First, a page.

-Two of the most bizarre (and best) movies of the summer.
After getting mixed reaction in Sundance and a more positive response here with U.S. critics, the “Daniel Radcliffe farting corpse movie” has finally arrived in theaters, and after several weeks, I was finally able to see it.
While the first ten minutes we get our story, revolving around a stranded, suicidal Hank (Paul Dano) failing in his suicide attempt and becoming acquainted with the dead body of “Manny” (Daniel Radcliffe) which washed up on shore during his hanging. What happens next is Hank confronting his insecurities and fears while slowly becoming more transfixed with his new “swiss army man.” The corpse can do anything: fart so hard that his body becomes a jet-ski, spit clean water, karate chop through logs, snap his fingers for a spark, etc.
The film is a bit sad, relying mainly on the whimsy of the plot circumstances to make a more enjoyable experience out of things. As we realize how alone, damaged, and depressed Dano’s character is, we relish the time we get with Radcliffe’s Manny. He is able to serve as Dano’s renewed purpose in life. Through that, he gains courage and resourcefulness. Is it a buddy movie? Sure, but it’s certainly a unique one.
The constant flatulence grows very, very old in the opening act, so when the film finds a good way to mute it and continue on, the movie spends about 40 minutes being about as close to a 5 star film as we’ve seen this year. Prior to that, and after that, when the non-spoiled ending deflates the film, it seems childish and messy. Directors Daniel Kwan and Daniel Schienert have made a very special movie, but it’s concept isn’t enough. Occasionally, when the film tries to get too serious, or rely too much on its trippy elements, it just feels like a shallow shell of the whimsical adventure film that dominates the second act. Add in a wonderfully layered score by Andy Hull and Robert McDowell that plays on essentially one theme throughout its run-time, and we have a fairly mixed bag.
This bag is full of laughs, emotionally heavy moments, and also immature lines like “no one should sit on the bus alone.” A few uncomfortable scenes of sexual tension between Dano and the dead Radcliffe later, and we’re left scratching our heads. When the “stranding” plot is taken care of and is resolved, the final shot takes back a lot of what made the movie emotionally sympathetic. Mary Elizabeth Winstead, after being hinted at for much of the film, is finally introduced to the audience at a spot where the film’s pace grinds to a halt. It’s like the audience was wearing a warm blanket that was just thrown off in the last twenty minutes, and we’re left in the cold. It doesn’t erase how good the film was before then, but this is definitely a messy experiment, albeit a unique and enjoyable one.
Swiss Army Man (2016)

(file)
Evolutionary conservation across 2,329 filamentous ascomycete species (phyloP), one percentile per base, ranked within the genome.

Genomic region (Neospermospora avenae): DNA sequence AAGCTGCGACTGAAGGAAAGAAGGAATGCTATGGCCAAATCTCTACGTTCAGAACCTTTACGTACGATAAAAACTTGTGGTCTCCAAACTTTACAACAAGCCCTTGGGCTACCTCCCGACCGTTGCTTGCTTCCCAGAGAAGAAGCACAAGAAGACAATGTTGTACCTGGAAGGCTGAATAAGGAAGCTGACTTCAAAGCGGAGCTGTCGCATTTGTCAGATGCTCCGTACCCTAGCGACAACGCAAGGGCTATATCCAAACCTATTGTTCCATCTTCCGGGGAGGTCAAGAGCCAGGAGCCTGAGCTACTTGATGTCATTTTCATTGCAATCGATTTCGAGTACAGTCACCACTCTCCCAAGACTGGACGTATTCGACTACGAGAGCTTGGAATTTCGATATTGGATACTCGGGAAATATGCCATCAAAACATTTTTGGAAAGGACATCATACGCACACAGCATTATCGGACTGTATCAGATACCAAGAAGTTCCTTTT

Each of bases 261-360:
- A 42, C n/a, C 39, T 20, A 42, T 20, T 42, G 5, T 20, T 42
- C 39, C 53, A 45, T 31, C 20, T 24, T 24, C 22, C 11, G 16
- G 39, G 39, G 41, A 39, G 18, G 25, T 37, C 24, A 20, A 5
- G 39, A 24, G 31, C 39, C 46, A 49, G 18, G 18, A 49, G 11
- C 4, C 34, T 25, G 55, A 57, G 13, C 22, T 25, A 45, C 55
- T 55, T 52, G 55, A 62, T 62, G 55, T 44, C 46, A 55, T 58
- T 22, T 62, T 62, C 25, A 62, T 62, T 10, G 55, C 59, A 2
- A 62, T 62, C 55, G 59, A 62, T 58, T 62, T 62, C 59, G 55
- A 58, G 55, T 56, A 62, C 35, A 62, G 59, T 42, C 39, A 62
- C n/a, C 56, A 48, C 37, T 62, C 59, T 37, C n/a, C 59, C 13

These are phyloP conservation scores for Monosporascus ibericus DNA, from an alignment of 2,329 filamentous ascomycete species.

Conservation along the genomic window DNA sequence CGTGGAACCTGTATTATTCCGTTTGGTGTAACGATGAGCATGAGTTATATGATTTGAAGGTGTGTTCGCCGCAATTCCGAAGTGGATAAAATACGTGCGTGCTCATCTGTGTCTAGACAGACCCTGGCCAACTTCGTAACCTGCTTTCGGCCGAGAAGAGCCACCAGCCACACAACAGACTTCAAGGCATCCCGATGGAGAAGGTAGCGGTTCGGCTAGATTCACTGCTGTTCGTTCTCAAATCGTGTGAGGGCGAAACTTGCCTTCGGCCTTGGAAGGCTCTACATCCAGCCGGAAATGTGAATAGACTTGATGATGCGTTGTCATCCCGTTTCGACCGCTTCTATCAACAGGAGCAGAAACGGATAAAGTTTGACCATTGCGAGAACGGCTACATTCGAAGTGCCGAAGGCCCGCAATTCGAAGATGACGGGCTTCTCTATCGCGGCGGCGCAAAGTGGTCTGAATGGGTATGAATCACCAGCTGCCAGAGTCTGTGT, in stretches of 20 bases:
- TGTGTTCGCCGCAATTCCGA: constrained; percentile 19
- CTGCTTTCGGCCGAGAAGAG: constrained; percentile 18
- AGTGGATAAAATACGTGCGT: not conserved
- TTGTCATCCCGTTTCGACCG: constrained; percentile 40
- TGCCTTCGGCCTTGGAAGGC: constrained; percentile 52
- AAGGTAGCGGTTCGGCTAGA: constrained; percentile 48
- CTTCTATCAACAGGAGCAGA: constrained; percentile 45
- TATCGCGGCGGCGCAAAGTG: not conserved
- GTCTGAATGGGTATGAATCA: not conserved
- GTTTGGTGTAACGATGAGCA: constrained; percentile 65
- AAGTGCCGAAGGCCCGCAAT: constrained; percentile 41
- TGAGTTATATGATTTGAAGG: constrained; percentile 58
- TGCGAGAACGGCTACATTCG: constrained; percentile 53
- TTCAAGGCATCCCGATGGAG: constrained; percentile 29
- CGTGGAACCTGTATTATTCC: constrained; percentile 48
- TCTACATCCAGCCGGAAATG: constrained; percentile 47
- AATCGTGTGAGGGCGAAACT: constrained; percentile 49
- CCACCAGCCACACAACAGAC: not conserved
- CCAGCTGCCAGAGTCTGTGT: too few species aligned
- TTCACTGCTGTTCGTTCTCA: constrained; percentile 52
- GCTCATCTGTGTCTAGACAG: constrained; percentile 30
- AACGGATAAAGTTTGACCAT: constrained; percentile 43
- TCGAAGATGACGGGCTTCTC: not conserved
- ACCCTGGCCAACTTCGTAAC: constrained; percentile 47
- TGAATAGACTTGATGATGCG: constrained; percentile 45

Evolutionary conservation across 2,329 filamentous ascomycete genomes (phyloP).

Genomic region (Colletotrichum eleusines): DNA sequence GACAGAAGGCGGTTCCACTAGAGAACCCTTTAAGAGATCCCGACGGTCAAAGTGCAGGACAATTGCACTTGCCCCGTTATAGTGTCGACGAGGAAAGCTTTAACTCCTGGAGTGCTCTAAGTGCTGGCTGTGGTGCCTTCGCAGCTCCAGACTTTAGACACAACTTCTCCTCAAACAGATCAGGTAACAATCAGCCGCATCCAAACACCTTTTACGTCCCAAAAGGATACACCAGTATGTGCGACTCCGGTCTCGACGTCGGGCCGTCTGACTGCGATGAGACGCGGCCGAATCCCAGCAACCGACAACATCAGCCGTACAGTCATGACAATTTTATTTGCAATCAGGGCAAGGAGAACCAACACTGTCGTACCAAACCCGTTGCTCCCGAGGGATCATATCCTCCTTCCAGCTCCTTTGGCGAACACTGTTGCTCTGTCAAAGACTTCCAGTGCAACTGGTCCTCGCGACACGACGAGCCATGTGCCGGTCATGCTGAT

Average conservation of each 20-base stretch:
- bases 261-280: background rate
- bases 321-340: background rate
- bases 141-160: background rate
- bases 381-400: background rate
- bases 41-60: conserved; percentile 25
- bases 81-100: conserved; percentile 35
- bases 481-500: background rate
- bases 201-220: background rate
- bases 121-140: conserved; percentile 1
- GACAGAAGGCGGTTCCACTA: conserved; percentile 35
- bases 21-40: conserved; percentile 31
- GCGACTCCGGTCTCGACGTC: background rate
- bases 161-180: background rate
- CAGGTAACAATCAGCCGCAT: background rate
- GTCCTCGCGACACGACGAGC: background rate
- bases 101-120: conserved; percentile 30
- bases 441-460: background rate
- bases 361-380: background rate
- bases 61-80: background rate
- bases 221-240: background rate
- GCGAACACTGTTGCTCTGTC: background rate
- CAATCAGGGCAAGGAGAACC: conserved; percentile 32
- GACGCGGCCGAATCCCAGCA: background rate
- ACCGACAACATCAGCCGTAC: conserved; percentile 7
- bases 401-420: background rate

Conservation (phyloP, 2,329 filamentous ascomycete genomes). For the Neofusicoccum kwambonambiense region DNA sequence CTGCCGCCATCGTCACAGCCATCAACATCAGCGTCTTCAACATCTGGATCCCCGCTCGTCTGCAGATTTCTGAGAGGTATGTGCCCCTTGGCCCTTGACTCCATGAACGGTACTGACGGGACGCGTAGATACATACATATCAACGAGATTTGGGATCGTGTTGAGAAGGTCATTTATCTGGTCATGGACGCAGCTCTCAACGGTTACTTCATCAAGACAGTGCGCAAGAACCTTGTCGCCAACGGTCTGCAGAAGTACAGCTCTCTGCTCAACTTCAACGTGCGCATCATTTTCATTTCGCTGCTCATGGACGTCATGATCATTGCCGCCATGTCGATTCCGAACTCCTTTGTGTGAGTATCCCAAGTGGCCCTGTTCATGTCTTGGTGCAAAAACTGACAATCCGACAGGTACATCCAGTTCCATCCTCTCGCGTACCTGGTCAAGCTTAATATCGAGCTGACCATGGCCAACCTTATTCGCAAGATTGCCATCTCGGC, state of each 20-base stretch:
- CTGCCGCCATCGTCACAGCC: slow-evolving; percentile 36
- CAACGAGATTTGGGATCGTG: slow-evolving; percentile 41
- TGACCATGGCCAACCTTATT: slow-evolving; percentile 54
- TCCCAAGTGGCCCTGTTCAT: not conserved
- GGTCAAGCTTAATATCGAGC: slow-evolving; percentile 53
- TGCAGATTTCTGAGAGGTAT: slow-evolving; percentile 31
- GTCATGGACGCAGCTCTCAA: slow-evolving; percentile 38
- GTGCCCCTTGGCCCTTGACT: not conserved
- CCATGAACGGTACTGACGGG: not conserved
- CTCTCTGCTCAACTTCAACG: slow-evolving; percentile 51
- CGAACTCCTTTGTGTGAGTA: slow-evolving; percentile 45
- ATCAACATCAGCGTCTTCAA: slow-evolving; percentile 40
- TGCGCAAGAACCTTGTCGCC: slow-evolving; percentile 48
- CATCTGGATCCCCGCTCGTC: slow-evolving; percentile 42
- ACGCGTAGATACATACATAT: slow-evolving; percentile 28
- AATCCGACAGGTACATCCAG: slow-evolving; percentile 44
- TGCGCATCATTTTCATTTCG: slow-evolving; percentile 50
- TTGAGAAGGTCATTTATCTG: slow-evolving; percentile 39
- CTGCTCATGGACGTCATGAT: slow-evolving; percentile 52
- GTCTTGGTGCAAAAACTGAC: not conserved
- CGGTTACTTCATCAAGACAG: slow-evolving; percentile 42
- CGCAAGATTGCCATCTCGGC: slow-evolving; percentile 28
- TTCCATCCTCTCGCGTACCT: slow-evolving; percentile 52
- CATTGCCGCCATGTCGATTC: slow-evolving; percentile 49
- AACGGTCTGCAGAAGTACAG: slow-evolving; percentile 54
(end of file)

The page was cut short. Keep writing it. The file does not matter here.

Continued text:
Director: Daniel Scheinert and Daniel Kwan (X)
Starring: Paul Dano, Daniel Radcliffe, Mary Elizabeth Winstead
Know what you’re getting into before you watch The Neon Demon. If the visual medium for film to tell the story is not your cup of tea, and as a viewer, you prefer dialogue, structured plot, and accessible story-telling, this new Nicolas Winding Refn film will not be a fan favorite, and hell, it hasn’t really been the critics’ either, sitting at a mediocre number on Rotten Tomatoes.
However, if this surreal, experimental style doesn’t alienate you, and there’s an appreciation for a film like this, then The Neon Demon may be one of the best films of the year so far. To me, it is, and Refn has again crafted a chilling, disturbing tale, filled with complexity and hidden motifs.
While the following plot summary is only a loose representation of what the film really does, it’s worth noting that our film centers on Jesse (Elle Fanning) a teenager who packed up and left for Los Angeles to get into the modeling industry. She admits that she doesn’t have a real talent, but is pretty enough to make it, and the executives seem to agree. As the film progresses, she takes more and more roles from the angry, violent, more experienced models (Abbey Lee and Bella Heathcote), much to their ire. She also befriends her makeup artist (Jena Malone), and interacts with her skeevy hotel manager (Keanu Reeves).
The first shot of the film is Jesse sprawled out on a coach with fake blood coating her in a very strange photo shoot, backed by a very dark synthesized score from composer Cliff Martinez. The score plays a really important role in making the film constantly uneasy. The tension builds through the smallest sets of sequences, so when really crazy things begin happening, they’re somewhat expected, but deliver considering how uneasy the audience had been feeling over the last several scenes. Refn uses the cinematography, wonderful symmetrical shots, and small spots of plot advancement to further his story, all with this underlying tone of violence and dread.
Truthfully, I was absorbed in every second of this film, and I think it’s one of the best of the year so far.
The Neon Demon (2016)
Director: Nicolas Winding Refn (Drive, Only God Forgives, ‘The Pusher’ Films, Bronson)
Starring: Elle Fanning, Jena Malone, Abbey Lee, Bella Heathcote, and Keanu Reeves
RT Score: 49%